How it WorksA captcha needs to "remember" the question that it posed to the user. To do this, the constructor takes an argument that's used as the key. It then saves the captcha data to a file in tmp/ named with the key.
Suppose you're tallying some data. You want to know if a value has shown up in the data. You can do this by using the array, like this:
$tally = array(); while( $row = getData() ) array_push($tally, $row); if (in_array($tally, 'theValueIWant')) echo "yes"; else echo "no";
There's a faster way, by using the array key. (It should be faster.)
This is a Perl version of the VB FileMirror class shown earlier on this site. The class helps you write scripts to (semi) safely mirror or move a file system from one directory to another. It does this by building the correct destination paths, making destination directories, and deleting files only after they appear to have been copied over.
Docs are in FileMirror.txt, attached.
DriveGMover.pl is a script that uses the class.
If there's anything that annoys people more than funky indentation, it's bad comments. I don't mean about the code, but in the code.
People get into all kinds of gripey little snits about how to indent code. Whenever you start a project, it's pretty important to nail down indentation, because it's one of those personal preferences that becomes "a big issue" when there's a conflict. Usually, the indentation is a non-issue, but it's something to fight about instead of discussing the real underlying issues, like interpersonal communication problesm.
So, let's catalog some styles, and discuss:
This is a repository of "novice" articles, written with the intent of driving more traffic to the site, and getting more ad clicks. It's pretty crass, I know, but the information may be very useful.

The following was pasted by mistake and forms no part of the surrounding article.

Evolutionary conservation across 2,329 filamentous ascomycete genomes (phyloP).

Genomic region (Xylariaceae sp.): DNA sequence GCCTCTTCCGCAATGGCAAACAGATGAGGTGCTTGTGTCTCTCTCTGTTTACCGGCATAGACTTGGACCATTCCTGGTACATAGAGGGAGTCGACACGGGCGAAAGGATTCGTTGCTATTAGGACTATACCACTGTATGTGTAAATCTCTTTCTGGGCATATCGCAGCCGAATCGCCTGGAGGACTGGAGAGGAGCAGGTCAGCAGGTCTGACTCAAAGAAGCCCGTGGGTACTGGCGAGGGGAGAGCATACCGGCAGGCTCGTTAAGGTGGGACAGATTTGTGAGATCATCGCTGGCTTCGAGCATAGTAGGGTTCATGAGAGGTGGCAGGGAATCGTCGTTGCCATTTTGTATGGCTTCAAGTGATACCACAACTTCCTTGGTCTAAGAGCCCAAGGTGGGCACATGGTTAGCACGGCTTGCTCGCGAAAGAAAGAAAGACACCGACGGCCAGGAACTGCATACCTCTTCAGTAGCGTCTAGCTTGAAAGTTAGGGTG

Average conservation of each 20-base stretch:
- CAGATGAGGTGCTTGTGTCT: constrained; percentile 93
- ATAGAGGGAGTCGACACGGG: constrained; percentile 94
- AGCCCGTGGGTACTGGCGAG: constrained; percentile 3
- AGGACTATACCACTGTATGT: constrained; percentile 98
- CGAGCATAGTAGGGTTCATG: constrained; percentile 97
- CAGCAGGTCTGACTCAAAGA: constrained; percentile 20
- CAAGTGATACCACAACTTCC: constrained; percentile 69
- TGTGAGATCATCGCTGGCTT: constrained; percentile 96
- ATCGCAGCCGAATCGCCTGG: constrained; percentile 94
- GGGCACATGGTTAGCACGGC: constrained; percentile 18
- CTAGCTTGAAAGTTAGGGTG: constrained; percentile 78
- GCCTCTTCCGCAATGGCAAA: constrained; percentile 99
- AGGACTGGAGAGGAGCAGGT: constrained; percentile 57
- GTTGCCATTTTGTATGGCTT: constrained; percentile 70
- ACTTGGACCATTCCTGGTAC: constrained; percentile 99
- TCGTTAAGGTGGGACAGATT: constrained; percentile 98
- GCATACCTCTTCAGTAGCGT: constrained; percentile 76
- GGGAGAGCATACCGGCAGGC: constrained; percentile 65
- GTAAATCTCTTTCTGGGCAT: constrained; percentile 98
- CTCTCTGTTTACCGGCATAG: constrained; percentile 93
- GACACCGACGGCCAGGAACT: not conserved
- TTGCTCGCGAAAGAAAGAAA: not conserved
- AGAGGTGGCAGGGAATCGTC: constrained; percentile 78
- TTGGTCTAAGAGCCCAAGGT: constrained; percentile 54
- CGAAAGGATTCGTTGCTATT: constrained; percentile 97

Here's yet another image gallery. This one requires no database, but requires you to create a file called captions.php in each directory of images, and populate it thusly:
It features a potentially annoying "paramater hiding" feature, one-image-ahead-preload, and very simple navigation. It was written at the request of Eternal_Student on Experts Express.
I've been spending the past day messing around with WordML to get it to generate Word files from PHP. The goal was to create printable tables. As George Bush said as the Iraq War slid toward failure: "Mission Accomplished."
My strategy was to start with a Word file, save it as xml, aka WordML, and then using the file as an xml template for the table layout. This is analogous to designing your output forms in NVU or Dreamweaver, and then turning it into a template.
Note that I saved the document out as an .xml file, not an .htm file. The .htm file could also be used as a template, but it doesn't retain all the Word features. There's also an alternate format, .htx, that is a MIME encoded .htm with enclosures, but the entire thing is MIME encoded, and decoding (and re-encoding) is a pain. XML is clean and relatively simple, and allows you to embed graphics.